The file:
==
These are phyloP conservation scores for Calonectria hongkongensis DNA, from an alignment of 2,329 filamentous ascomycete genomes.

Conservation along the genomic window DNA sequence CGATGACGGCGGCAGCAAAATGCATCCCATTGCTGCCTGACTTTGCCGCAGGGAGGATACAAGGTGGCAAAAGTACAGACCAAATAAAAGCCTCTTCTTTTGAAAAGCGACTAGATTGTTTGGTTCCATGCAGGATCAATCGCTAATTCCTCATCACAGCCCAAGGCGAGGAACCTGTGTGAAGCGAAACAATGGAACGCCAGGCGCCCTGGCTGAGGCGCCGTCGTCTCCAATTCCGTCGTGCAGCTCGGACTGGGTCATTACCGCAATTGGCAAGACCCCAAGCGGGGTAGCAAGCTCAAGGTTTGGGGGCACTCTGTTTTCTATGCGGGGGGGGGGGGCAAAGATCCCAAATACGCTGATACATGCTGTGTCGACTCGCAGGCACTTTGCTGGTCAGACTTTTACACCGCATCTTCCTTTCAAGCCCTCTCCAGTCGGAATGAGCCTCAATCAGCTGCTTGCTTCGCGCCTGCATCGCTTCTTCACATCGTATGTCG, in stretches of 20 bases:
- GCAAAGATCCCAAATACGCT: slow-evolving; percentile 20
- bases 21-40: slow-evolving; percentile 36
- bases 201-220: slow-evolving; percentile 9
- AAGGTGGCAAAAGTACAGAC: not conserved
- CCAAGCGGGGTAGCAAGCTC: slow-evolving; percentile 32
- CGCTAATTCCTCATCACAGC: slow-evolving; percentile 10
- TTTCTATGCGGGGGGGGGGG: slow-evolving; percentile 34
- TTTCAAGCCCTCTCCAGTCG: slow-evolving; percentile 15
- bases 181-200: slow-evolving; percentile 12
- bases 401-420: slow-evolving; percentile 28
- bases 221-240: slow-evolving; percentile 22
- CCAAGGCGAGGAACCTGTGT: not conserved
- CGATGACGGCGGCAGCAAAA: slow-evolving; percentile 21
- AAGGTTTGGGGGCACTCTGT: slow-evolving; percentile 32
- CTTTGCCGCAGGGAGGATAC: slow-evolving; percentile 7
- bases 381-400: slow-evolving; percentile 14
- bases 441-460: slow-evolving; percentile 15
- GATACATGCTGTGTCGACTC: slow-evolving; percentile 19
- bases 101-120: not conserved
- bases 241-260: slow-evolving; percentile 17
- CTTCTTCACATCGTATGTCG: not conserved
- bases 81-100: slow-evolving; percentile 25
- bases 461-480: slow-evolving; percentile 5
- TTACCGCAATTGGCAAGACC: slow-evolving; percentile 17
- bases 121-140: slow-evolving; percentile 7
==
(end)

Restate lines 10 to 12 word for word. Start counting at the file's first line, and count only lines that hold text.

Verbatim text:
- TTTCAAGCCCTCTCCAGTCG: slow-evolving; percentile 15
- bases 181-200: slow-evolving; percentile 12
- bases 401-420: slow-evolving; percentile 28